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Neon laser jet-car racer Distance launches out of early access

Distance‘s jet-powered flying cars have finally landed, only slightly singed by lasers as the racer escapes early access today. Nearly six years after a successful Kickstarter and almost four in early access, developers Refract have launched version 1.0 of their deathtrap-filled obstacle course – a lethal neon world that pulses to the beat.

Today’s release includes two new story driven “Adventure” campaigns (including a return to the city from Nitronic Rush, Distance’s student project predecessor), a pile of user-made tracks, random map generation, a powerful editor and VR support. Check out the launch trailer’s laser light show below.

Inspired by old arcade racer San Francisco Rush 2049, Distance has more in common with Redlynx’s bone-crushing Trials series than a traditional circuit-based racing game. Tracks tend to be linear and frequently checkpointed obstacle courses filled with jumps and very deadly traps. Your car’s jet thrusters let you drive freely on walls and ceilings and boost small distances into the air, so it’s as much about platforming precision as driving fast. Return trips to any given track will see you racing against the clock, but surviving that first visit is satisfying in itself.

Almost entirely rebuilt for version 1.0, Adventure mode is how the game introduces itself – a story-driven progression of tracks that double as an extended tutorial, demonstrating its systems in turn. It’s also a spectacular hybrid of short sci-fi horror story and music video. The initial Adventure isn’t long – somewhere between 90 minutes and two hours – but beyond that, there are dozens of standalone tracks made by Refract and their players. For nostalgic fans, there’s also a second and far more difficult Adventure that picks up where freeware precursor Nitronic Rush left off.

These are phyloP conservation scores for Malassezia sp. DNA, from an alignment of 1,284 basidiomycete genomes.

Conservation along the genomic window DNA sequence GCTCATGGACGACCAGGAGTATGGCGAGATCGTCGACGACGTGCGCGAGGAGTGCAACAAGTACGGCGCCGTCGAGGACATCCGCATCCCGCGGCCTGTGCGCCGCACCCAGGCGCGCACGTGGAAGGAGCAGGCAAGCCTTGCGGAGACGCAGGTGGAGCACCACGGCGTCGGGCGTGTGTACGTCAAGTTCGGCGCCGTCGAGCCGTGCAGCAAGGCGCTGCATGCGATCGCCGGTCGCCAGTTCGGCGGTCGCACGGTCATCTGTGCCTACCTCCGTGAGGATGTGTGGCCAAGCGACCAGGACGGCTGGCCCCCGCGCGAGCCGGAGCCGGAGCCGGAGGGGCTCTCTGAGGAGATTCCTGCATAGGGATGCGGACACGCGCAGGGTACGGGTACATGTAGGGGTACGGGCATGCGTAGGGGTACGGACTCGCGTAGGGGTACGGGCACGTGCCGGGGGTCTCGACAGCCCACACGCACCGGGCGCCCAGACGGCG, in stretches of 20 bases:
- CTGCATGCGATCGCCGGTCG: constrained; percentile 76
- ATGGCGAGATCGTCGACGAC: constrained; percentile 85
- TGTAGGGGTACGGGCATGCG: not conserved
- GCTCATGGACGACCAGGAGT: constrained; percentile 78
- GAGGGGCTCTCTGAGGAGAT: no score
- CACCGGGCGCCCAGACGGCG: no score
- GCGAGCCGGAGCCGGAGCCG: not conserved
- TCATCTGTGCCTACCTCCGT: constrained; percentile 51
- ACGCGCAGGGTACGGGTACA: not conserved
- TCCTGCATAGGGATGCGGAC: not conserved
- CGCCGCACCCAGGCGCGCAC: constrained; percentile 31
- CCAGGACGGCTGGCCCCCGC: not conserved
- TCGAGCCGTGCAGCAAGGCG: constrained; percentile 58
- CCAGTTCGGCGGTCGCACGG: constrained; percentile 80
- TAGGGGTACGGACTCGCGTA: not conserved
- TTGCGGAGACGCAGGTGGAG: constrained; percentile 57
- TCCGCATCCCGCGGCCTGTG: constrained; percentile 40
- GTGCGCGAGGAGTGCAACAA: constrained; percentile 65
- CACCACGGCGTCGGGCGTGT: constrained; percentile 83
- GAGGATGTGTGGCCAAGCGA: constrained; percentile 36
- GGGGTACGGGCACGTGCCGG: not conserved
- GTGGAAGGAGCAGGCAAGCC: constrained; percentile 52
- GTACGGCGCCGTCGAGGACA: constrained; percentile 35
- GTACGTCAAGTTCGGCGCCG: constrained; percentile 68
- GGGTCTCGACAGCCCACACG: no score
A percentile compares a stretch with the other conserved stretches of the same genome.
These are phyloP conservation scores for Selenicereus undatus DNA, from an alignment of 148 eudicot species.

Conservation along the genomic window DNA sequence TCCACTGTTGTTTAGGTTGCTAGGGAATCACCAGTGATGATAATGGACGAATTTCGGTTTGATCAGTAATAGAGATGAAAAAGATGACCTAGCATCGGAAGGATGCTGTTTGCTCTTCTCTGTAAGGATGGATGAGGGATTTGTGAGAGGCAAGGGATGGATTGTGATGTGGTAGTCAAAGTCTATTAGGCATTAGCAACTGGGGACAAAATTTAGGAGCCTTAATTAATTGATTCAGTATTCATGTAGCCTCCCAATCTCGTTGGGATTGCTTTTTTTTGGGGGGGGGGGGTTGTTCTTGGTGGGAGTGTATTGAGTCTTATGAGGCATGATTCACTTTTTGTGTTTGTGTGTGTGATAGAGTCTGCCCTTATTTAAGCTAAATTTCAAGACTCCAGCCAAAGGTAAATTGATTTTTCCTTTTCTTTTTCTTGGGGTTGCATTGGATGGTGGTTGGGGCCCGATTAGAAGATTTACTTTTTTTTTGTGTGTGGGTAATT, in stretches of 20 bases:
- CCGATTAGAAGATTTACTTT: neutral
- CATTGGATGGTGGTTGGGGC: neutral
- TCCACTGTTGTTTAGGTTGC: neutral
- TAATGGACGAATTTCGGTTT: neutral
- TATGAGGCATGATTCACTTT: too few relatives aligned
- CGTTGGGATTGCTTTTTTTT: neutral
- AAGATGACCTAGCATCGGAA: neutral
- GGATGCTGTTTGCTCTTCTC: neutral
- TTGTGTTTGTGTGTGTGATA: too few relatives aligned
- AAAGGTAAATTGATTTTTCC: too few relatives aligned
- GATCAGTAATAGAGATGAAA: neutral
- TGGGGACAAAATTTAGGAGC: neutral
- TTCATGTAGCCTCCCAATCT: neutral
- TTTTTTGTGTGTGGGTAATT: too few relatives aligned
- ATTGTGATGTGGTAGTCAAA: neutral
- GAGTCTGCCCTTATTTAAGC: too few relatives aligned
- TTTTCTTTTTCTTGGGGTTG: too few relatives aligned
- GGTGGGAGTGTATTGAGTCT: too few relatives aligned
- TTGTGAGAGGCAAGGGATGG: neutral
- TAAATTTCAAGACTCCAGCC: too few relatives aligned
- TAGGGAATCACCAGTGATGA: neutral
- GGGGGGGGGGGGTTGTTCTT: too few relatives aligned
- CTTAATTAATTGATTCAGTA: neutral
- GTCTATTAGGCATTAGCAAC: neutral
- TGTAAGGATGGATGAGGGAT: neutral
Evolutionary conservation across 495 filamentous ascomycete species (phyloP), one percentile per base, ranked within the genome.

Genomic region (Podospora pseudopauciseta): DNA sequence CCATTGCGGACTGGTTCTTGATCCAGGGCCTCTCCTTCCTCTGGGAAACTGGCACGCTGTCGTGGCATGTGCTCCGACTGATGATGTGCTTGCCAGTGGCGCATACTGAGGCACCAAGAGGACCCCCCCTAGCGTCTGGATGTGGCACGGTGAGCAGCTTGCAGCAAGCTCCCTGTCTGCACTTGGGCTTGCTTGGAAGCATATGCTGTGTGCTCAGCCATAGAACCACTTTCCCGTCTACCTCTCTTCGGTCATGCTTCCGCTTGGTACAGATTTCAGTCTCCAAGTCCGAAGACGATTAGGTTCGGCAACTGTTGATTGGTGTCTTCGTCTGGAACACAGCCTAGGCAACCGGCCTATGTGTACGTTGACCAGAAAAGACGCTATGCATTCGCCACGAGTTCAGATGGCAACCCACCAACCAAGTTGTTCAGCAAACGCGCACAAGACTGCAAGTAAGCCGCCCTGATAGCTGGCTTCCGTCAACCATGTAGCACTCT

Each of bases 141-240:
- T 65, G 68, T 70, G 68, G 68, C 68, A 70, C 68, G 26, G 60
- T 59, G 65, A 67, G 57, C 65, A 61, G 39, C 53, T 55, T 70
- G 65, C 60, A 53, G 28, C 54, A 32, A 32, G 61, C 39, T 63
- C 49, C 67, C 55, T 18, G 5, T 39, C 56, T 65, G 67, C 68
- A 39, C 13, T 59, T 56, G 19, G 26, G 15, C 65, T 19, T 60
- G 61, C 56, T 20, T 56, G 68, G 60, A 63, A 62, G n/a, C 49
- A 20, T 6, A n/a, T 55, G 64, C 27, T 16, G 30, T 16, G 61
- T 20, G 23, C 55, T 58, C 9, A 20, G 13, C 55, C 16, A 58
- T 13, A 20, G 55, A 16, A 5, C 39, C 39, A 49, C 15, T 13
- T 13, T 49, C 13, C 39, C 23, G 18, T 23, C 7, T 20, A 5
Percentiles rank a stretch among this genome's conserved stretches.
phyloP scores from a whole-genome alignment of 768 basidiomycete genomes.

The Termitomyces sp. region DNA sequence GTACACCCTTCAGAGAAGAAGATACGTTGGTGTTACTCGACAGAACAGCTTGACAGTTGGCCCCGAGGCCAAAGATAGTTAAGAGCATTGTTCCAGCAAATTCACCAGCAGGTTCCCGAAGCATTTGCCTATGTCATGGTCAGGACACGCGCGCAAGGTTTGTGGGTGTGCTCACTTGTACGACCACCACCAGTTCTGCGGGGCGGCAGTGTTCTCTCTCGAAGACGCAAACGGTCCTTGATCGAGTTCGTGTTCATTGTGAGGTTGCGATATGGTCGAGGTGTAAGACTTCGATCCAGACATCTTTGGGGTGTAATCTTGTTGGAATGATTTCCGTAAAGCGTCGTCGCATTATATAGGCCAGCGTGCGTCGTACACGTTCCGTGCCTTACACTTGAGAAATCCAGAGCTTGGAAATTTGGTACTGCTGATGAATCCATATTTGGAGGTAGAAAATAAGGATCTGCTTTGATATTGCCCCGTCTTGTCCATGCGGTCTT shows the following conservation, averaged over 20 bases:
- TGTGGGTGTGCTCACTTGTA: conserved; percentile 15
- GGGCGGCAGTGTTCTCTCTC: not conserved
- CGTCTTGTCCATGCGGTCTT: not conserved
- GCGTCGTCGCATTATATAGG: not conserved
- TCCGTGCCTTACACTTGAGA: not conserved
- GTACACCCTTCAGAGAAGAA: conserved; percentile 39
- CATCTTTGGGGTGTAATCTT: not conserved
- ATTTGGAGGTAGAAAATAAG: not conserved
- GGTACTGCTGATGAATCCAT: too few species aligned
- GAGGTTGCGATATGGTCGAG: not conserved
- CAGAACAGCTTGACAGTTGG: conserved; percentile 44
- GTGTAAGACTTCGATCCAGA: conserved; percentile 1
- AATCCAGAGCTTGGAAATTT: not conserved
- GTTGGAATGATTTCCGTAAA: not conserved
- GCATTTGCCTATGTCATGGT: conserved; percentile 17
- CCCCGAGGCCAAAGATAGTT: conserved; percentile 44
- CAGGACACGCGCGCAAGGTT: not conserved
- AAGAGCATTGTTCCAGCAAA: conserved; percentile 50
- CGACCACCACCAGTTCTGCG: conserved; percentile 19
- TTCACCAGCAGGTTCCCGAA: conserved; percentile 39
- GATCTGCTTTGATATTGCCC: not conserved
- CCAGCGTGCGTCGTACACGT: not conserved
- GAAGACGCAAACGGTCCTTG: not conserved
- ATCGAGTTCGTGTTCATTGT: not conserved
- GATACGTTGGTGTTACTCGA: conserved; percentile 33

While you can play Distance entirely solo, there are online leaderboards and ghost replay tracking for competitive sorts. Online (and split-screen) multiplayer is in too with some creative modes like Reverse Tag, where the first player to last three minutes as ‘it’ wins. even a few skate-park styled maps to be played in Stunt mode, where you’re scored on how many flips, twists and spins you can successfully land as you boost through the air off half-pipes. While I’ve yet to pick up a pair of fancy future-goggles, I’ve been told the VR mode is rather good, too.

Distance’s level editor is an impressive beast. Even as a complete idiot with zero creativity, I found it easy to string together basic tracks full of loops, traps and teleporters. Expert mappers can create some spectacular environments (like the one above) and there are thousands more on the Steam Workshop. If you somehow exhaust all of those, there’s a track generator that builds around keywords – type in “scary downhill rainbow spikes” and you’ll get just that. I’ve been playing Distance on and off for years now, and I’m eager to sink many more hours into this new version.

Distance is out now on Steam and Humble for £15.59/€16.79/$19.99, after a 20% launch discount. You can find the original, freeware Nitronic Rush here.

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